Welcome! This is my first instructable, so please bare with me. I viewed several while preparing to build my Flux Capacitor, and I thought I'd share my build, in case it might inspire others to tackle one of their own. This project ran me $60 in actual used parts (some had to be scrapped because they didn't work, others because I ruined them.) The purpose of this instructable is not to give a step by step instruction, as these parts were sourced through dollar stores, and are unlikely to be easily found. It is meant as inspiration. A little planning and I would wager just about anyone could build something similar. The following is a parts list of what I used (and where I can remember, where I got it.)
1. Key Box (housing for Capacitor) - Harbor Freight
2. Paint (Gray Primer, Red Gloss, Yellow Gloss)
3. 3 - Soap dispensors - $.99 store
4. 1/4" hose - Lowes
5. Shelf Mount nubs - Lows
6. Glow sticks (These didn't work, I ended up changing them out of 3/16" acrylic tubing)
7. LED Flashlight (will be stealing the LED's) Harbor Freight
8. 2 sheets 1/8" x 12" x 8" Acrylic sheets - Lowes
Not Shown in Photos -
1. Arduino Uno (I highly recommend getting the Uno starter kit if you have no experience with the Uno, it helps you get started into the world of micro-processors, it will increase your cost, but is totally worth it. Otherwise, any micro-controller will work.) - Radio Shack
2. Project box (Ended up not having room to hide the arduino behind the board, had to push the wires out the back and encase in a project box.) - Radio Shack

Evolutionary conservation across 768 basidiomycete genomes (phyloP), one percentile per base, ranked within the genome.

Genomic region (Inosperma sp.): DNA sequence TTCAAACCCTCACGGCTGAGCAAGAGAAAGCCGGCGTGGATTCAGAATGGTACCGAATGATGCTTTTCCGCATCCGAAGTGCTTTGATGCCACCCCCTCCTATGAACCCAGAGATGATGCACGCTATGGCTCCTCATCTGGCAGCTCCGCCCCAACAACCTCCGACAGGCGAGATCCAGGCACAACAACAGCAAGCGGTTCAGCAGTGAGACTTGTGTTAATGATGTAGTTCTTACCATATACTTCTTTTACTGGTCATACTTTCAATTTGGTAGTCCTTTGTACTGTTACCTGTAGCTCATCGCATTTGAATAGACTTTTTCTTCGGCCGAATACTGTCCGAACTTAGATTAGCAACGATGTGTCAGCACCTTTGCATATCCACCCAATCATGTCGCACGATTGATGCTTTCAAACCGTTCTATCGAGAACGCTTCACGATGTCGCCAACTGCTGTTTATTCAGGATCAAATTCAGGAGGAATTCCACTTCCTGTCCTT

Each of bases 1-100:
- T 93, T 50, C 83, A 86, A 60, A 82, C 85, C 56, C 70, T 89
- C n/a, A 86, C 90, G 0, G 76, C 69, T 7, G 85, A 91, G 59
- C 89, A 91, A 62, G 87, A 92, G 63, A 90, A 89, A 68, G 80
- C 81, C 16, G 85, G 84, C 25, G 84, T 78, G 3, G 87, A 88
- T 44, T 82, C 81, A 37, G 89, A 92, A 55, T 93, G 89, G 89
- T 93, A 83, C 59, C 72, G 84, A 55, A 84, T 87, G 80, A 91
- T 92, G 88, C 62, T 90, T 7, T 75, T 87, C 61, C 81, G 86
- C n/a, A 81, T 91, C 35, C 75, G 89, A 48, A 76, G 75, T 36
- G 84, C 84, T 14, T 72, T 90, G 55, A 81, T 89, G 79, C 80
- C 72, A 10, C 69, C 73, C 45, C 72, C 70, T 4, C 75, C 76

3. 1" x 2" x 24" wood - Lowes
4. 16g wire - Radio Shack
5. Momentary switch - Radio Shack
Step 1: The Build Begins
I started by cutting these wood risers (light bars,) and drilling out a place to run wires. These ended up being a little shorter than I had originally planned due to space constraints inside the box, but it worked. I drilled the holes in the acrylic tubing before checking the spacing on the wood. I highly recommend you drill out the wood first, then the acrylic to match.
Next, I took the LED flashlight apart and de-soldered all of the LED's. This part was time consuming, but at $3 it saved some cash on LED's from Radio shack. I re-soldered them to new lead wires. These ended up being far too long, you can always cut them back, it's better to start too long. I ended up rolling them and tucking behind the panel.
For the Solenoid, I took the caps of three soap dispensers, removed the guts and hot-glued shelf mounting nubs (don't know the correct term, but they can be found in the specialty hardware section of Home Depot/Lowes.) I then spray painted the top red, and hot glued it into position (Before gluing, make sure you have the right alignment. I had to pull these off and re-align them later. When in it's final position, the yellow tubes should line up over/between these nubs.)
Finally, you put it all together. Again, I want to stress that you want to ensure the correct placement of the risers/capacitor tubes/nubs. They'll be oriented differently on each. On the top two, the capacitor tubes will face inward at a 45 degree angle, with the nubs and hosing facing down. The bottom solenoid will have a capacitor tube that faces up with nubs and tubing that face right.
Step 2: Prepping the Board.